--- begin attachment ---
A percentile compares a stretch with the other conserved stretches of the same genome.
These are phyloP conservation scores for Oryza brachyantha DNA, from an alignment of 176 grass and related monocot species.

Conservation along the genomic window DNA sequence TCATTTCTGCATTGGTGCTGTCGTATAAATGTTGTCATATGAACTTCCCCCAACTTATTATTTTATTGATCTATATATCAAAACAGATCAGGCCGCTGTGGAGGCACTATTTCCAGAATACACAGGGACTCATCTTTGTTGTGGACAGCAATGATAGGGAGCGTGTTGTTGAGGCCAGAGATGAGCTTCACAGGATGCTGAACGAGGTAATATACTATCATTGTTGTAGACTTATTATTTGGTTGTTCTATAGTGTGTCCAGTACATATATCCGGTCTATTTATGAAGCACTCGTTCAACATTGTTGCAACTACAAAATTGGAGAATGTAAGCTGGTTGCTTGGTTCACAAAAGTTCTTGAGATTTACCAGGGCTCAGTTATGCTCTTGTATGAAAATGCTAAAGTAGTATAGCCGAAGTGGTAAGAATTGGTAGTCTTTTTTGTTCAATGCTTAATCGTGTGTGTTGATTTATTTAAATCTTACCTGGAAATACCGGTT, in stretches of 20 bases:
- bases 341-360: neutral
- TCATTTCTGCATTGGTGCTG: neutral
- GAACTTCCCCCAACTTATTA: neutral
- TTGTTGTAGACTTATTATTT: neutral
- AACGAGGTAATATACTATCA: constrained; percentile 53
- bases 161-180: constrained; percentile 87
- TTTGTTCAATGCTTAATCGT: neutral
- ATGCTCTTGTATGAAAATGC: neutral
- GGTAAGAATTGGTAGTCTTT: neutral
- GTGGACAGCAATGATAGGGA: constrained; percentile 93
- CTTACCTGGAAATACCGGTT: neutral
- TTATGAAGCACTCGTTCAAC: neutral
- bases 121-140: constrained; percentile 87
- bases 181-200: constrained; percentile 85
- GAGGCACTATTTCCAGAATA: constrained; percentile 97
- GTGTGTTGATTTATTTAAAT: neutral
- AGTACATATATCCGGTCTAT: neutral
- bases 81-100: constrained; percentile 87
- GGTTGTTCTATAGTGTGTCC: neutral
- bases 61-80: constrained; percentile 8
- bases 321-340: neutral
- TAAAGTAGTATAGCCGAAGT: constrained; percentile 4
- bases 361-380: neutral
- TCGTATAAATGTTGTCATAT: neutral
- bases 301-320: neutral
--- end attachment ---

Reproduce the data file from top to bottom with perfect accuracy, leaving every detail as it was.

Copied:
A percentile compares a stretch with the other conserved stretches of the same genome.
These are phyloP conservation scores for Oryza brachyantha DNA, from an alignment of 176 grass and related monocot species.

Conservation along the genomic window DNA sequence TCATTTCTGCATTGGTGCTGTCGTATAAATGTTGTCATATGAACTTCCCCCAACTTATTATTTTATTGATCTATATATCAAAACAGATCAGGCCGCTGTGGAGGCACTATTTCCAGAATACACAGGGACTCATCTTTGTTGTGGACAGCAATGATAGGGAGCGTGTTGTTGAGGCCAGAGATGAGCTTCACAGGATGCTGAACGAGGTAATATACTATCATTGTTGTAGACTTATTATTTGGTTGTTCTATAGTGTGTCCAGTACATATATCCGGTCTATTTATGAAGCACTCGTTCAACATTGTTGCAACTACAAAATTGGAGAATGTAAGCTGGTTGCTTGGTTCACAAAAGTTCTTGAGATTTACCAGGGCTCAGTTATGCTCTTGTATGAAAATGCTAAAGTAGTATAGCCGAAGTGGTAAGAATTGGTAGTCTTTTTTGTTCAATGCTTAATCGTGTGTGTTGATTTATTTAAATCTTACCTGGAAATACCGGTT, in stretches of 20 bases:
- bases 341-360: neutral
- TCATTTCTGCATTGGTGCTG: neutral
- GAACTTCCCCCAACTTATTA: neutral
- TTGTTGTAGACTTATTATTT: neutral
- AACGAGGTAATATACTATCA: constrained; percentile 53
- bases 161-180: constrained; percentile 87
- TTTGTTCAATGCTTAATCGT: neutral
- ATGCTCTTGTATGAAAATGC: neutral
- GGTAAGAATTGGTAGTCTTT: neutral
- GTGGACAGCAATGATAGGGA: constrained; percentile 93
- CTTACCTGGAAATACCGGTT: neutral
- TTATGAAGCACTCGTTCAAC: neutral
- bases 121-140: constrained; percentile 87
- bases 181-200: constrained; percentile 85
- GAGGCACTATTTCCAGAATA: constrained; percentile 97
- GTGTGTTGATTTATTTAAAT: neutral
- AGTACATATATCCGGTCTAT: neutral
- bases 81-100: constrained; percentile 87
- GGTTGTTCTATAGTGTGTCC: neutral
- bases 61-80: constrained; percentile 8
- bases 321-340: neutral
- TAAAGTAGTATAGCCGAAGT: constrained; percentile 4
- bases 361-380: neutral
- TCGTATAAATGTTGTCATAT: neutral
- bases 301-320: neutral